The ultimate luxury, claims a character in Alan Bennett’s new comedy, is to have a place to yourself. “People spoil things!” He declares.
Well, last night Milton Keynes Theatre was packed to the rafters with people thoroughly enjoying his quite unique brand of humour.
Bennett is the darling of The National Theatre and what better way to help it celebrate its 50th anniversary than with a play that takes a gentle dig at the establishment, the church and, another great institution, The National Trust.
People is now out on the road with a touring company that includes just one of the original cast, Selina Cadell, playing a lesbian archdeacon who is hell bent on getting rid of the family home.
The rather grand country house sits on top of a rumbling pinnacle of coal in Yorkshire and is home to the last of the Stacpoole family, former ‘60s model Dotty and her “companion” Iris. It’s stuffed to the attics with rare and unusual antiques (including a cupboard full of historic celebrity wee preserved in labelled chamber pots) but the roof leaks, the plumbing doesn’t work and the old girls don’t have the cash to patch it up.
But for all its shabby grandeur it’s a family home, much like, though rather larger than, the pit cottages down the road (hidden behind the trees so that they don’t spoil the view).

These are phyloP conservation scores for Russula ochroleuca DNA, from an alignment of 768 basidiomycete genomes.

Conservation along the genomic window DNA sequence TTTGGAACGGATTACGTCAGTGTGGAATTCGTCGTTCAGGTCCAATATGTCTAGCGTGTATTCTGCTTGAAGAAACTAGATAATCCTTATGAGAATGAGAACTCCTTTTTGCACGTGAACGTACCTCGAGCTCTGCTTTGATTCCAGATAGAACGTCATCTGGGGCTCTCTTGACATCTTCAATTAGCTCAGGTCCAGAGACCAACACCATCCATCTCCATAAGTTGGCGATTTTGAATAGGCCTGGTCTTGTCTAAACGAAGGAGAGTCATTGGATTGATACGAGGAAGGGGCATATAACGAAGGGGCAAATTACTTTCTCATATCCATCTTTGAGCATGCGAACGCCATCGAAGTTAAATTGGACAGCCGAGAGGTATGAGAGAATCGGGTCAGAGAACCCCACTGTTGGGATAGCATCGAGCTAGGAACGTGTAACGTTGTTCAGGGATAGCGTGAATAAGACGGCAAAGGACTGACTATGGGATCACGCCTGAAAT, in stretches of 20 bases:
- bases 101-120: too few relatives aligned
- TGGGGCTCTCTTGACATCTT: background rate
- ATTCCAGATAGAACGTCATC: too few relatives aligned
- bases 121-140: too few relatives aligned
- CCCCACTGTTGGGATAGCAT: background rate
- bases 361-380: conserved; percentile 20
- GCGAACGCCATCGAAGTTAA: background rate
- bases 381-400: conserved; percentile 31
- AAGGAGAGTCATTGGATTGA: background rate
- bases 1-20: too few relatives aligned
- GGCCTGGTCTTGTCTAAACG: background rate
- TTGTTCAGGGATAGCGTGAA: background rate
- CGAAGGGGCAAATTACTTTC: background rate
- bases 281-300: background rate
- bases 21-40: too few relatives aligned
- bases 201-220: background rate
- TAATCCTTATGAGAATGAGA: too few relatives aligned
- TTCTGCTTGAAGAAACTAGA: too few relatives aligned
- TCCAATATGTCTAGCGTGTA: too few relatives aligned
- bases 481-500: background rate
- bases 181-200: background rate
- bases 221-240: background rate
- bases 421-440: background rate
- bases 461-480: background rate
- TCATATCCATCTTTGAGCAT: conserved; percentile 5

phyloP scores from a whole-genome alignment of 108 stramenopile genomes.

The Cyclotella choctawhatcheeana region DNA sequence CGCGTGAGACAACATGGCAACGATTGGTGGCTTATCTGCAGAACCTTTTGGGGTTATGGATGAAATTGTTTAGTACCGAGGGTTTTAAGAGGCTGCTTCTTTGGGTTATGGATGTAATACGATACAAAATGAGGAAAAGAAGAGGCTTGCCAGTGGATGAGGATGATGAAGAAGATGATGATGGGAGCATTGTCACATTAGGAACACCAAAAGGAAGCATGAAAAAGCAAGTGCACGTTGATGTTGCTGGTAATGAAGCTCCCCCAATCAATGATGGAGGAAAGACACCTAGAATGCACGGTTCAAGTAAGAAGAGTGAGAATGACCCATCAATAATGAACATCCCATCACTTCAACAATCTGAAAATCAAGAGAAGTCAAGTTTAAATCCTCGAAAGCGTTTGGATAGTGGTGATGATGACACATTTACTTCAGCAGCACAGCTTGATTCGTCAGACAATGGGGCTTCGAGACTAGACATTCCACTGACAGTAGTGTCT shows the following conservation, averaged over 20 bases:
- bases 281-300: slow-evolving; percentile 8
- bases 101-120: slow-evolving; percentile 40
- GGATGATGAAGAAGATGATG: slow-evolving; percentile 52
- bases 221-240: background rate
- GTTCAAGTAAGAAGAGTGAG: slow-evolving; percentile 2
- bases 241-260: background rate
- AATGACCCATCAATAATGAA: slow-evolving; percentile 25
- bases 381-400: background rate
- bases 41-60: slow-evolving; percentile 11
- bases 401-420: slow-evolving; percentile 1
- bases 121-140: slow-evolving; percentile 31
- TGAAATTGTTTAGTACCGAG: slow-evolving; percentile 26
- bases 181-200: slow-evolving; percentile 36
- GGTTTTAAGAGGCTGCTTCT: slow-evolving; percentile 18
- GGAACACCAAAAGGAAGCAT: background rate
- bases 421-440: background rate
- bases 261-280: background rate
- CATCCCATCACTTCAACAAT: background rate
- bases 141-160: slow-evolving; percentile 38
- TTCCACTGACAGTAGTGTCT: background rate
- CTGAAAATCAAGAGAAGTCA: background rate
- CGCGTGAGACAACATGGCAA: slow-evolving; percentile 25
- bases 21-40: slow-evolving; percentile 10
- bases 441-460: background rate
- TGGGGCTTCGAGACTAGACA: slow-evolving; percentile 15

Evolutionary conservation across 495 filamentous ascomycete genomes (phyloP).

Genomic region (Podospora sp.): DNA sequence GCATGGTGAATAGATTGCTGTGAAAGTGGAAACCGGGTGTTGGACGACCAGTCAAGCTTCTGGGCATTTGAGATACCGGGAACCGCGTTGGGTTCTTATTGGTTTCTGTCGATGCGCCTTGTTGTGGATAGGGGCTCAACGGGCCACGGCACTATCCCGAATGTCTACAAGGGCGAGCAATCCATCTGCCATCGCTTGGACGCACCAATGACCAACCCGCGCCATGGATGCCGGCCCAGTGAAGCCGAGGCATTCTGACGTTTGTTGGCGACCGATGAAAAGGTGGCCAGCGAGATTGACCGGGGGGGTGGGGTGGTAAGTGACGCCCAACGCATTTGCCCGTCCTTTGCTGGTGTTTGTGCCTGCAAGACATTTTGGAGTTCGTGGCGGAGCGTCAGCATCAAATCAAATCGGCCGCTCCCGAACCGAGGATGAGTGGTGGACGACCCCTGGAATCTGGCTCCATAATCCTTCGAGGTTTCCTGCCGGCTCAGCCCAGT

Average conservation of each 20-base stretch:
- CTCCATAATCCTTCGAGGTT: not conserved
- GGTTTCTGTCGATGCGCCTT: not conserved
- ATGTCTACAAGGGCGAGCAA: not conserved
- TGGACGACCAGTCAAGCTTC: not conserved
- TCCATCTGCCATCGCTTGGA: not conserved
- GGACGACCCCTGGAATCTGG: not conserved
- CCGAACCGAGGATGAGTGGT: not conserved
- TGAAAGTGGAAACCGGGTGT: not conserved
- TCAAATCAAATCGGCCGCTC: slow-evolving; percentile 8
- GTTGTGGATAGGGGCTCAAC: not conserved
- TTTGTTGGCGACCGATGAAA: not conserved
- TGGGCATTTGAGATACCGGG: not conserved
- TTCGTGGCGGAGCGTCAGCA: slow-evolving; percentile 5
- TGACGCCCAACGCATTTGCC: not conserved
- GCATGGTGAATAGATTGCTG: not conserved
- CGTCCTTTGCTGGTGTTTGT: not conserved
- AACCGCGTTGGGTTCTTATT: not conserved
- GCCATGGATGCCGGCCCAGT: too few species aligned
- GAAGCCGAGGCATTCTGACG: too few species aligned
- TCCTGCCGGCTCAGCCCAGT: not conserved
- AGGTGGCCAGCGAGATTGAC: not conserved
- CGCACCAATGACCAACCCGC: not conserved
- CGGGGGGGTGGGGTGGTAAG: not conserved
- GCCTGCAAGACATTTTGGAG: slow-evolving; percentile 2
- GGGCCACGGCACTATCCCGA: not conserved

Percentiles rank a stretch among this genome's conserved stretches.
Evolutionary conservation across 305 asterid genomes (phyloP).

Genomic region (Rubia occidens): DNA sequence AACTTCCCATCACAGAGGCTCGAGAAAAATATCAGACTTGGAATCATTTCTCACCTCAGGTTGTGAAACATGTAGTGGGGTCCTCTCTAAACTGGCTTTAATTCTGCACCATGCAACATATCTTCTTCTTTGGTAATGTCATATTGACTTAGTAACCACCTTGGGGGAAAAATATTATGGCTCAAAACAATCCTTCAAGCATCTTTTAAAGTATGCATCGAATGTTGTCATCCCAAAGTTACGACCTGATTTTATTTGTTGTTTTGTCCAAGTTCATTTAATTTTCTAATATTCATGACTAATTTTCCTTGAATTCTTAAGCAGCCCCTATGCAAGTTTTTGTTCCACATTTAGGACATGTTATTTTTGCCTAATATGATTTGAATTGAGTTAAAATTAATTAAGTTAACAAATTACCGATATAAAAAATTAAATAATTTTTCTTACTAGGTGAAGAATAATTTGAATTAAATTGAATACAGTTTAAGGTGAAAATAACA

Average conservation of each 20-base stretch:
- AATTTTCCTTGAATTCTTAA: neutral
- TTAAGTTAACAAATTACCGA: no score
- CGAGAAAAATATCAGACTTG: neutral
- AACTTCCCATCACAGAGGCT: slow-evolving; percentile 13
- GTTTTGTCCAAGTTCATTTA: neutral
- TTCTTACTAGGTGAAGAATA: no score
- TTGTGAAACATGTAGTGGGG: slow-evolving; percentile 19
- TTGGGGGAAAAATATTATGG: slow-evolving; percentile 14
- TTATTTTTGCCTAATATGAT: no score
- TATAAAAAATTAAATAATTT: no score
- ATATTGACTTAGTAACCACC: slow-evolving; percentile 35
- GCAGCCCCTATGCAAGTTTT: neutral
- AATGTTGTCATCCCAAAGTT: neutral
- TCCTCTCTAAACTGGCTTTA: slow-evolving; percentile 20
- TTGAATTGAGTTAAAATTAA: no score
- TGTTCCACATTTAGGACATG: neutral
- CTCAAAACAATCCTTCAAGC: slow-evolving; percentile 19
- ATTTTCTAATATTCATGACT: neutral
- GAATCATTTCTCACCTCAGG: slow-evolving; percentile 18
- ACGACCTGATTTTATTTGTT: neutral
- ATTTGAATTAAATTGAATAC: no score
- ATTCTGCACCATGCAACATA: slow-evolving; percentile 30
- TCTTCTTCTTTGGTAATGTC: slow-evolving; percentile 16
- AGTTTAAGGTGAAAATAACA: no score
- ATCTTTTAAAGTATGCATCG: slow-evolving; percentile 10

June, the cleric, has thrashed out a deal with the National Trust to take it off their hands but a desperate Dotty doesn’t want people traipsing through the remnants of her family’s life. The house is her sanctuary and she wants to keep it to herself. In a final act of reckless folly she even allows a porn film to be shot on one of its four-poster beds.
A shady acquisitions group makes a tentative offer but only if they could relocate the house to warmer climes - like Dorset or Wiltshire. “South Yorkshire isn’t a ‘must-have’ location,” says the dodgy valuer come to catalogue the contents.
Pretty much every line is quotable and every scene a madcap delight. The audience are denied the pleasure of seeing the porn stars cavort on the antique four poster by some superb positioning of the remaining cast (though “former actor” Colin - Alexander Warner - does have a couple of discreetly undressed bottomless moments which certainly woke up theatre-goers in the first couple of seconds of the opening.)
Frances De La Tour, a Bennett and NT favourite, played Dotty in London but her place on tour has been taken by Siân Phillips who is simply dazzling. For me she is far more credible in the role than her predecessor.
Blessed with razor-sharp cheekbones and an enviable figure, she cuts a dash when dressed in a classic Hardy Amies’ gown. She even manages to make a tatty fur coat and pyjama bottoms look stylish.
Her Dotty is charmingly eccentric, animated and endearing (and Phillips’ wonderful diction is a delight to listen to). She absolutely steals the show.
Listening to bar chatter in the interval many were astounded that Iris, the decrepit old dear that Dotty shares the odd ‘60s pop song, with was none other than former Likely Lads star Brgit Forsyth (though people forget that the series was on TV 40 years ago and she’s done an awful lot since - also she is very much dressed down for the part).
Together with the ever dependable Selina Cadell they make a wonderful trio of English grand dames.
People really is a laugh-a-second treat that will want you coming back for more. And if you do want afters then it’s playing until Saturday.